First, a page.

What does it mean to be 'wild' in the 21st century? Join us for the launch of Planning Wild Cities by RMIT's Associate Professor Wendy Steele.
What kind of urban futures are we planning?
From its earliest conception, planning has sought to correct harms arising from living in cities and to advance a better quality of life for urban residents. The purpose of urban and environmental planning was considered to be (at least in part) an instrument of social reform, closely associated with strong reformist ideals around improving human misery and squalor.
This book offers a critical exploration of the challenges of planning wild cities within the contemporary urban age. In doing so it considers the nature, role and potential of planning in a climate of change; and whether or not wild cities can - or indeed should - be tamed.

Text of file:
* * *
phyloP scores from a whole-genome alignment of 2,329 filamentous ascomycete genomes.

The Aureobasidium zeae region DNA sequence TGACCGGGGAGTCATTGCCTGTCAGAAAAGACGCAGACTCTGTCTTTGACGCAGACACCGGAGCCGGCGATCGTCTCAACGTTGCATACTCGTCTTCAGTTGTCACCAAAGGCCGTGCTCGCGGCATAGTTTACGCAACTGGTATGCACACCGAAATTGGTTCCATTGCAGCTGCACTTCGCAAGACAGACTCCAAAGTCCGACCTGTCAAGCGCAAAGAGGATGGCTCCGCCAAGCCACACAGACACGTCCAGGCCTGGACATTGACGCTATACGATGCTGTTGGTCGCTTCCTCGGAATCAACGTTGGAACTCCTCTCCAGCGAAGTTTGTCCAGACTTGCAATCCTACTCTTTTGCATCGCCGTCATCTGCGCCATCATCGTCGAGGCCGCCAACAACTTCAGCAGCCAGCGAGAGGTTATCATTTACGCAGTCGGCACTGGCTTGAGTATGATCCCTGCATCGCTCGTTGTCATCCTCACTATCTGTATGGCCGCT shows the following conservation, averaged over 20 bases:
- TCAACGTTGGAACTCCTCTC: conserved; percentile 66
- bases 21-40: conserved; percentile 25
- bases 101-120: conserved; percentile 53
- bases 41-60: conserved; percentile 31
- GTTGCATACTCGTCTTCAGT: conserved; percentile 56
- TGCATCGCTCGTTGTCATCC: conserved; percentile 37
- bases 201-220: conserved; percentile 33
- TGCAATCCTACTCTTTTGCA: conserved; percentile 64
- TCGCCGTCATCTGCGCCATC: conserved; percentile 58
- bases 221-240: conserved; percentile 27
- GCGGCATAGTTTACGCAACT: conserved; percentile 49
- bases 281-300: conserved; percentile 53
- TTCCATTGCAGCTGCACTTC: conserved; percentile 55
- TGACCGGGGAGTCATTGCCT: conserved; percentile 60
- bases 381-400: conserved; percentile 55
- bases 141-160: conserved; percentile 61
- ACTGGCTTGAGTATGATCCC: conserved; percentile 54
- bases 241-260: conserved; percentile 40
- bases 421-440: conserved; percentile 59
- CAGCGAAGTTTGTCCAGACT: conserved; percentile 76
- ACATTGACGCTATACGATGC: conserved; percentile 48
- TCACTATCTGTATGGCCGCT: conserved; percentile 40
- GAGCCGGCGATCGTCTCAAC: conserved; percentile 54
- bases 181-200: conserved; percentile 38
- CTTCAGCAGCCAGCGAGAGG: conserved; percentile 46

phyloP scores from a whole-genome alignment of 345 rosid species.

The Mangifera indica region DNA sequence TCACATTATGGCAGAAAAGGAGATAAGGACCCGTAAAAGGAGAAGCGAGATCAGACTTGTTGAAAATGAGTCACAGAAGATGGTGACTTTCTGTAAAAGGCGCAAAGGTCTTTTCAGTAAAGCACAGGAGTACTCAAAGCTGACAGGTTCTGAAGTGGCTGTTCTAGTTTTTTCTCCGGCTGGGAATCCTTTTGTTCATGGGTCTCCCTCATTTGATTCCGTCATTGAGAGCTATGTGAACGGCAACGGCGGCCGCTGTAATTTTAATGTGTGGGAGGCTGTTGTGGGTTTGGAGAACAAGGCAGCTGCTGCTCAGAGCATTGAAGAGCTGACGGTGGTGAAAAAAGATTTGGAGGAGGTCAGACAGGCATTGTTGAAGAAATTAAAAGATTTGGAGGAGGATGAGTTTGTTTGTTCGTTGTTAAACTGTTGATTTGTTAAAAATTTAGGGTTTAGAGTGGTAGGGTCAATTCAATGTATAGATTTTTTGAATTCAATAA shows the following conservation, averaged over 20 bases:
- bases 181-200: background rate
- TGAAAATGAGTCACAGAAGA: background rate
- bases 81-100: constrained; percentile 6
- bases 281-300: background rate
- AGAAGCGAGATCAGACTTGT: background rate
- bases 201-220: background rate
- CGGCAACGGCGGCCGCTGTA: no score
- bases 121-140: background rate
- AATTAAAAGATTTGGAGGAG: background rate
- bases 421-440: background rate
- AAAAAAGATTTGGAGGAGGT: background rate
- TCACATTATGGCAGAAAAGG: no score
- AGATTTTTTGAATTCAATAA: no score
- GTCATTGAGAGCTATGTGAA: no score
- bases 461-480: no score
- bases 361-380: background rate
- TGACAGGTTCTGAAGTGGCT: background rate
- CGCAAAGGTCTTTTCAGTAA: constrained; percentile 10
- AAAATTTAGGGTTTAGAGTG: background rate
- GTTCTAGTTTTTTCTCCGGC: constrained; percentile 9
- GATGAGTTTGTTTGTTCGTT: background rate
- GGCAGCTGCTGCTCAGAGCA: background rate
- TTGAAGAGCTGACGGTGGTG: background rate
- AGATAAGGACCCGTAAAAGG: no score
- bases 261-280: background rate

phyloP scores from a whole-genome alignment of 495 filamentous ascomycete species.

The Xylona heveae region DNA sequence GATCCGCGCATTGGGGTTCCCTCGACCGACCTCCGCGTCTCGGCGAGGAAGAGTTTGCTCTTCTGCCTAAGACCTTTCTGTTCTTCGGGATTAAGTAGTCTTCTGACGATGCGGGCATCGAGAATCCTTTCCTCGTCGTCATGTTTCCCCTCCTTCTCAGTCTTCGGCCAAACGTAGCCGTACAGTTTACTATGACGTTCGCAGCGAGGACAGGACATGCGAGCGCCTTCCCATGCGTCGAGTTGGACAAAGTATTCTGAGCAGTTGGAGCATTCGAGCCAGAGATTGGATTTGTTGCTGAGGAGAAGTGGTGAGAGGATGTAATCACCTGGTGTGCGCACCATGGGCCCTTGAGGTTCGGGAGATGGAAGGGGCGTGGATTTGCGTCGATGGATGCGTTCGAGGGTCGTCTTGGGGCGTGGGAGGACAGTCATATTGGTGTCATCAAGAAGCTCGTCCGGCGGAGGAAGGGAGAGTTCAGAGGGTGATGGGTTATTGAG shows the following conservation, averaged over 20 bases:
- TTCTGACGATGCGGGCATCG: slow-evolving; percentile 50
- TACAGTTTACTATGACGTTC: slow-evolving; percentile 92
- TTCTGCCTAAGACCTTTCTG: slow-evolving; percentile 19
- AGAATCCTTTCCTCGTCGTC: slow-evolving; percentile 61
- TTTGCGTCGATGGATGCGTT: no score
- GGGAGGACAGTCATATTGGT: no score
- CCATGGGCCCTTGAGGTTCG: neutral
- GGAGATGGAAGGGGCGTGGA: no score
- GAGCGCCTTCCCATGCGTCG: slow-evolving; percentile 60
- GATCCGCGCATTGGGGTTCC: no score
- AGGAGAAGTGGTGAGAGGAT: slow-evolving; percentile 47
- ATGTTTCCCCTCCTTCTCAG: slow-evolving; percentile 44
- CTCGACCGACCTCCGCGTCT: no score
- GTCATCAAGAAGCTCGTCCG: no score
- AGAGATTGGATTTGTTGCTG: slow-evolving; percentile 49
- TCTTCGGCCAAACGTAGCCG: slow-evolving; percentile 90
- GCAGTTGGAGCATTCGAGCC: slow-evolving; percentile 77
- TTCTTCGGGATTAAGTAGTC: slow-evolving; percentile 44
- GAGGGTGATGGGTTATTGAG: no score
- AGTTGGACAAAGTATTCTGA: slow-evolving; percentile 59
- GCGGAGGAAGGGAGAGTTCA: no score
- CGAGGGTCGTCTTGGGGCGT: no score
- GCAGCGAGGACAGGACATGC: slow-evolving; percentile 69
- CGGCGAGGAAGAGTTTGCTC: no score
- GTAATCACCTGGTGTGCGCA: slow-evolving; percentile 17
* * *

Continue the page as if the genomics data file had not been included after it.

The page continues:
Hosted by the RMIT Centre for Urban Research, please join us for this interdisciplinary discussion focused on the following two key provocations:
Acknowledgement of country
RMIT University acknowledges the people of the Woi wurrung and Boon wurrung language groups of the eastern Kulin Nation on whose unceded lands we conduct the business of the University. RMIT University respectfully acknowledges their Ancestors and Elders, past and present. RMIT also acknowledges the Traditional Custodians and their Ancestors of the lands and waters across Australia where we conduct our business. - Artwork created by Louisa Bloomer